Saving Sammy

An innkeeper and attorney in East Stroudsburg, Pa., has spent the last several years getting to know Sammy Davis, Jr. – an entertainer he previously regarded as an embarrassment to his race – and helped to get Davis’ estate in order.

Albert “Sonny” Murray Jr. owns the Poconos resort Hillside Inn, but he’s also featured in a new book, “Deconstructing Sammy: Music, Money, Madness and the Mob,” written by journalist author Matt Birkbeck.

Murray was hired by Davis’ widow to resolve the entertainer’s staggering $7 million IRS debt and restore the legacy of one of the 20th century’s great showmen.

Unlike the rest of the Rat Pack, Davis – a bad businessman who surrounded himself with people who did not necessarily have his best interests at heart – left little wealth behind. His widow, Altovise, was virtually penniless and in the throes of alcoholism while living in a private home on the Hillside estate.

Murray – who is featured in the book and is also black – said he felt sorry for Altovise. But he was not a fan of her husband, whom he viewed as a black caricature designed for the amusement of ’60s white culture. Murray used terms like “Uncle Tom” and “minstrel” to describe the star, but that was before he started to help Altovise straighten out the estate.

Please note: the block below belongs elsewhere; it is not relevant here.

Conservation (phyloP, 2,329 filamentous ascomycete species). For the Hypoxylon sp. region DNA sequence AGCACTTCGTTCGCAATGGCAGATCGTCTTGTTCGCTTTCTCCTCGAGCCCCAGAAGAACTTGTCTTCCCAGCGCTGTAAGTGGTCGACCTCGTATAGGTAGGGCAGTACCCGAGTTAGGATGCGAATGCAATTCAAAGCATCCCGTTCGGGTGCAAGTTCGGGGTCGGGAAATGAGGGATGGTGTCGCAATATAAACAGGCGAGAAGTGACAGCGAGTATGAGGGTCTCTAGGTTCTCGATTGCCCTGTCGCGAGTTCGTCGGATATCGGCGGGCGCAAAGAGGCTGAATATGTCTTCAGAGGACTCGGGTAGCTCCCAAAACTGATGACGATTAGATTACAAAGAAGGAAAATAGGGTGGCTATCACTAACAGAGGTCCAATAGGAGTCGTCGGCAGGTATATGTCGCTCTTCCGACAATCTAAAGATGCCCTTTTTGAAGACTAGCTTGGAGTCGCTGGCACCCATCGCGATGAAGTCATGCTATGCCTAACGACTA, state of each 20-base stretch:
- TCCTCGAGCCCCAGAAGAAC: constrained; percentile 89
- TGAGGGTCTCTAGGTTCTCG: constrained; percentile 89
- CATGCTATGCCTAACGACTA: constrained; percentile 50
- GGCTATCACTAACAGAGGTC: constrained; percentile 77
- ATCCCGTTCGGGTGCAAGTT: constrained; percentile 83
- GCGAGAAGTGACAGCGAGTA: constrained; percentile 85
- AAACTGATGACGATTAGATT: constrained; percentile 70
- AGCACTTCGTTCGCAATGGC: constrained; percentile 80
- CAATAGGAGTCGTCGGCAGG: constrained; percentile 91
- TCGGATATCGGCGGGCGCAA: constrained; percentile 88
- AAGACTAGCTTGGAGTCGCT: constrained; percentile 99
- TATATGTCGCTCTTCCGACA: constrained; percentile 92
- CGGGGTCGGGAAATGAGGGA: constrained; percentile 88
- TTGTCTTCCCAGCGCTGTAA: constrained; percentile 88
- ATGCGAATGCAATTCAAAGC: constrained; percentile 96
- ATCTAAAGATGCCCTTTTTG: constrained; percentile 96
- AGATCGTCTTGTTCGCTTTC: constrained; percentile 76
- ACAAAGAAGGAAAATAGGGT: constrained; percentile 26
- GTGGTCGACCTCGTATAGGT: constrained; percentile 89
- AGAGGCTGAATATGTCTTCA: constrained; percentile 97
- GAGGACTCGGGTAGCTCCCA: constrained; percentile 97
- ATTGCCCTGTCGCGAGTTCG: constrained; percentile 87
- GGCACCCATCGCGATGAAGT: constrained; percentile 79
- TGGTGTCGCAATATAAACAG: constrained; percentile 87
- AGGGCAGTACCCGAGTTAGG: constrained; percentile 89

“He was much more than the Stepin Fetchit that he appeared to be,” Murray said in an interview. “He went through struggles as a black man, he went through struggles with his own identity, he went through all of the things that we go through as minorities. At the same time, he gave of himself as an entertainer. And yet at the end of his life, there was nothing to show for it.”

Murray struck a deal with the IRS in 1997 and, with the tax debt finally settled, offers began pouring in. A four-CD retrospective was released in 1999 and Murray helped secure for Davis a lifetime achievement award at the 2001 Grammys.

However, Murray and Altovise parted ways in 2001 and the Davis estate has fallen again into disrepair, according to author Birkbeck. Altovise is suing two former business partners in federal court, claiming they tricked her into signing away the rights to her husband’s estate.

Meanwhile, Murray is selling the Hillside Inn. His parents founded the resort in 1954, catering to blacks who would be turned away at other hotels. It is the oldest black-owned resort in the U.S., but business began to slip in the ’90s.

Murray said he hopes the inn will be bought by a nonprofit.